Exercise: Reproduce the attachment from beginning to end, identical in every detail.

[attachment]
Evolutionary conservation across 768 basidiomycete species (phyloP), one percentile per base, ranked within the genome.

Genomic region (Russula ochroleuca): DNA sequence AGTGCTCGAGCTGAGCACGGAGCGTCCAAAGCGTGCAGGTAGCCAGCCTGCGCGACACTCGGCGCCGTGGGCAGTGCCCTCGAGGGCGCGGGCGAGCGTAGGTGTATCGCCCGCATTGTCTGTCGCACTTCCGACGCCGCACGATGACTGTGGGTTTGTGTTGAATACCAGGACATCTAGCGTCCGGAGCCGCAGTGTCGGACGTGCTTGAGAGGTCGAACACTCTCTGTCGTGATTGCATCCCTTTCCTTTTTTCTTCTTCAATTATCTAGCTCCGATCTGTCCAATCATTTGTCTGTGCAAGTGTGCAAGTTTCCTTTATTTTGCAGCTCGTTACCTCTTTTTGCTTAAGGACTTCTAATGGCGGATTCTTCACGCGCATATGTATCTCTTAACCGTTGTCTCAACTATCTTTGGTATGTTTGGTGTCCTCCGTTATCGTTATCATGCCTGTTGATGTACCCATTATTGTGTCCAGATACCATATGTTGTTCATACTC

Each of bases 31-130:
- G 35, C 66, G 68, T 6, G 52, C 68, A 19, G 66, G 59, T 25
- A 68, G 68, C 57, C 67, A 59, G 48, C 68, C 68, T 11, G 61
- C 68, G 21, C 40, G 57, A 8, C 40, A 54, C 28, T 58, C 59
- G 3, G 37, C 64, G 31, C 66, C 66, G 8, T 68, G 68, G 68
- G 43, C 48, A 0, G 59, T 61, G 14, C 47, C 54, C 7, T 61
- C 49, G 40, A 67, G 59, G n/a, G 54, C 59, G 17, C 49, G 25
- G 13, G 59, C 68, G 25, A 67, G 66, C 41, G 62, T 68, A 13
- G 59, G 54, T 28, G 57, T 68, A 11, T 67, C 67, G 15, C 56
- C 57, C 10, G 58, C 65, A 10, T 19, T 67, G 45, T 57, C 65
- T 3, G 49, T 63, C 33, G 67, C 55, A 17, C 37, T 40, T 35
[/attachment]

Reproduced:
Evolutionary conservation across 768 basidiomycete species (phyloP), one percentile per base, ranked within the genome.

Genomic region (Russula ochroleuca): DNA sequence AGTGCTCGAGCTGAGCACGGAGCGTCCAAAGCGTGCAGGTAGCCAGCCTGCGCGACACTCGGCGCCGTGGGCAGTGCCCTCGAGGGCGCGGGCGAGCGTAGGTGTATCGCCCGCATTGTCTGTCGCACTTCCGACGCCGCACGATGACTGTGGGTTTGTGTTGAATACCAGGACATCTAGCGTCCGGAGCCGCAGTGTCGGACGTGCTTGAGAGGTCGAACACTCTCTGTCGTGATTGCATCCCTTTCCTTTTTTCTTCTTCAATTATCTAGCTCCGATCTGTCCAATCATTTGTCTGTGCAAGTGTGCAAGTTTCCTTTATTTTGCAGCTCGTTACCTCTTTTTGCTTAAGGACTTCTAATGGCGGATTCTTCACGCGCATATGTATCTCTTAACCGTTGTCTCAACTATCTTTGGTATGTTTGGTGTCCTCCGTTATCGTTATCATGCCTGTTGATGTACCCATTATTGTGTCCAGATACCATATGTTGTTCATACTC

Each of bases 31-130:
- G 35, C 66, G 68, T 6, G 52, C 68, A 19, G 66, G 59, T 25
- A 68, G 68, C 57, C 67, A 59, G 48, C 68, C 68, T 11, G 61
- C 68, G 21, C 40, G 57, A 8, C 40, A 54, C 28, T 58, C 59
- G 3, G 37, C 64, G 31, C 66, C 66, G 8, T 68, G 68, G 68
- G 43, C 48, A 0, G 59, T 61, G 14, C 47, C 54, C 7, T 61
- C 49, G 40, A 67, G 59, G n/a, G 54, C 59, G 17, C 49, G 25
- G 13, G 59, C 68, G 25, A 67, G 66, C 41, G 62, T 68, A 13
- G 59, G 54, T 28, G 57, T 68, A 11, T 67, C 67, G 15, C 56
- C 57, C 10, G 58, C 65, A 10, T 19, T 67, G 45, T 57, C 65
- T 3, G 49, T 63, C 33, G 67, C 55, A 17, C 37, T 40, T 35